Maria Sharapova 300x225 photoIt seems as if Maria Sharapova has been trading blows with the best on the WTA circuit for a long time now. However, she is still young, yet more mature and many will argue that over the course of 2012, she took massive strides to reproducing her best ever form. She was an early starter, already showing her stuff in professional tournaments, and despite a dip in form during the middle of her career, her inherent tenacity has seen her rise again. Known as one of the best and most gritty defenders on the WTA, Maria Sharapova, a winner of all Grand Slams, has once again become the darling of tennis courts around the world. She is a famous philanthropists, running her own foundation to give to charity.

 

Personal

Maria Sharapova’s parents are actually both Belarusian, but moved to Russia before she was born in 1987. A racquet was first put into the hands of Maria when she was just four years old and that initiated regular practice for her. After having her talent spotted early, she was in a tennis clinic ran by Martina Navratilova by the age of six. In 1994 she went to the US with her father, who took low paying jobs to help fund Maria’s practice. Her break came when she was granted a deal by IMG to pay her tuition and at the age of nine at the academy, Maria was taking massive steps towards becoming one of the most recognisable faces in the world .

WTA and Grand Slam History

Sharapova actually played her first ever professional tournament on her fourteenth birthday and won her first ever pro match. But there was still much work to do on the junior circuit, eventually rounding out with a tremendous 47-9 match record in the juniors. The jump up to full professional level was very quick and natural for Sharapova. By the end of 2003, she was already inside the world’s top fifty and gaining valuable experience in the Grand Slam arenas. It was also during 2003 that she won her first ever WTA title, the Japan Open Tennis Championships. This was all in her first full year on the Tour.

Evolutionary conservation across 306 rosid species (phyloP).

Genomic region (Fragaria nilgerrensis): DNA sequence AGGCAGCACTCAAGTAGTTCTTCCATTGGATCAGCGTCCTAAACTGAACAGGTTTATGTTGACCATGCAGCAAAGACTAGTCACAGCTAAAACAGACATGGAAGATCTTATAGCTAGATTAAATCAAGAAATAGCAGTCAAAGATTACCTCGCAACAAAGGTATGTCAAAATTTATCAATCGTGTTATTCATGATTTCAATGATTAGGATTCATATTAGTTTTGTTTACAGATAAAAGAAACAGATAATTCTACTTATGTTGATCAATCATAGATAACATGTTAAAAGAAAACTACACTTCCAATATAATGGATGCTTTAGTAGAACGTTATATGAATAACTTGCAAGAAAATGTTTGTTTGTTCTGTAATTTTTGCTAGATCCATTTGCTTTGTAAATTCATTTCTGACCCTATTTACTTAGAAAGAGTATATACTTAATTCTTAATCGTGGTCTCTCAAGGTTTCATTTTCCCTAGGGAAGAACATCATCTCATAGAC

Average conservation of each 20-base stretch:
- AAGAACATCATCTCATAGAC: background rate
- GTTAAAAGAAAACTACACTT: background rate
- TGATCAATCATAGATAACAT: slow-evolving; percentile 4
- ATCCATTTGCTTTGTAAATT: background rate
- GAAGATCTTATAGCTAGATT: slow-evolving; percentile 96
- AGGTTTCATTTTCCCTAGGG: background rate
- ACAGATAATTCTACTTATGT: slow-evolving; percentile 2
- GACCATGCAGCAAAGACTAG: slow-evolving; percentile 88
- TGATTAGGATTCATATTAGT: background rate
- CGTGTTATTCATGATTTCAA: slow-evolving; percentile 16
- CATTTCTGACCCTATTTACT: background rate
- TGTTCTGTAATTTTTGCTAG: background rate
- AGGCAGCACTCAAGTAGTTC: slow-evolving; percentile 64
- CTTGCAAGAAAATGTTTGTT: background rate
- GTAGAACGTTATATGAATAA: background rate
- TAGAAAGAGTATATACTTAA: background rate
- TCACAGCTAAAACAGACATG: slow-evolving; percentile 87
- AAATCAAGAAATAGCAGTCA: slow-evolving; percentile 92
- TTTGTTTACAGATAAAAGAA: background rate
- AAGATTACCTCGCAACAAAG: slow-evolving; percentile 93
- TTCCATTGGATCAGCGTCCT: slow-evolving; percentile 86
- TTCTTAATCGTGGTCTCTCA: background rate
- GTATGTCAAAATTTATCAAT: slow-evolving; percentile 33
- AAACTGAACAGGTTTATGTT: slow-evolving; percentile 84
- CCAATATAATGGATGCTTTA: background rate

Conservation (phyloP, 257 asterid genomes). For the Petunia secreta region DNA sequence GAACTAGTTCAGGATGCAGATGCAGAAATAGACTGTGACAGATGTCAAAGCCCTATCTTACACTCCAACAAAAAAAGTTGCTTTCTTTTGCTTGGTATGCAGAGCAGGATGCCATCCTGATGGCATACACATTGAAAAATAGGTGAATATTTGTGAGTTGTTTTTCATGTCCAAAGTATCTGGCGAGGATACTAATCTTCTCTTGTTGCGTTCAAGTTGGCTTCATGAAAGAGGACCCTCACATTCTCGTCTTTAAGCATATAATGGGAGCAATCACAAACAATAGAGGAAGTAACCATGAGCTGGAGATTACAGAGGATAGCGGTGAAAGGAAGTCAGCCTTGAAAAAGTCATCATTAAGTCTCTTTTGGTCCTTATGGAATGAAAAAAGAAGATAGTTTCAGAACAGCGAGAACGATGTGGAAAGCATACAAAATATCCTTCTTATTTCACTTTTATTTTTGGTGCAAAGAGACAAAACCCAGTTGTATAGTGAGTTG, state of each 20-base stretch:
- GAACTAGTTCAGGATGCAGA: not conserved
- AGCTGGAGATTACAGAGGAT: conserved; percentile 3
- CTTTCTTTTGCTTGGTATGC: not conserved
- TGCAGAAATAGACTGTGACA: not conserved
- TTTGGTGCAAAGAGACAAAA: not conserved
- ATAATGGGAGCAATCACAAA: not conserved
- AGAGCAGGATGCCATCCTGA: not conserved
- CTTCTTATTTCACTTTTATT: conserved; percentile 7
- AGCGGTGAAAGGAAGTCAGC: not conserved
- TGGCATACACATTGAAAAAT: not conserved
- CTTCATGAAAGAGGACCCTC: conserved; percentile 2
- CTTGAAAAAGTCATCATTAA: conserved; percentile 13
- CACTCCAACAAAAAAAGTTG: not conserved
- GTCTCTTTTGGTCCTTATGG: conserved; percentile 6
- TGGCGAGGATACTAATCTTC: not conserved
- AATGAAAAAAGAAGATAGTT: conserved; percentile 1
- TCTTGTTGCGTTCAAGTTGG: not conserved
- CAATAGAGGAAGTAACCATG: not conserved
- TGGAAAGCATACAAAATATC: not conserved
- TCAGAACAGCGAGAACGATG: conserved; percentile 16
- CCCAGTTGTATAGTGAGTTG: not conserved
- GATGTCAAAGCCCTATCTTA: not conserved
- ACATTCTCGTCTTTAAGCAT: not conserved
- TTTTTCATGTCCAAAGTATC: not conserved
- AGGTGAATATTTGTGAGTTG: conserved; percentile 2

The rise was meteoric from then as 2004 saw her get her hands on her first ever Grand Slam title. That came in England at Wimbledon, upsetting favourite Serena Williams on Centre Court, the result being called “the most stunning upset in memory.” The win propelled her into the top ten in the world rankings for the first time ever. Sharapova was unable to add to her maiden Grand Slam, despite reaching three semi finals in 2005. She finally delivered a second Grand Slam at the US Open in 2006 and then got her third at the 2008 Australian Open, leaving just the French Open out of her hands to complete a full set.

 

In 2007 Sharapova suffered a bad injury, which took a long time to really heal, despite attempting comebacks. In 2008 rehabilitation still really hadn’t completed and she had to undergo surgery. 2009 was better, climbing from the mid 100’s up to 14 in the world following full recovery of her shoulder. But then 2010 wasn’t too kind to her, losing confidence in her game and big form as well on the WTA circuit. Suddenly she was vulnerable and not getting close to a Grand Slam title. But the groundwork was being done and the fight in Sharapova was evident.

 

2011 saw her start clawing her way back into contention, reaching the final of Wimbledon for the second time in her career, losing there to Petra Kvitova. After losing in the final of the 2012 Australian Open, Sharapova went on a blistering run of form on clay, on her way to winning the French Open for the first time, completing a full set of Grand Slam titles.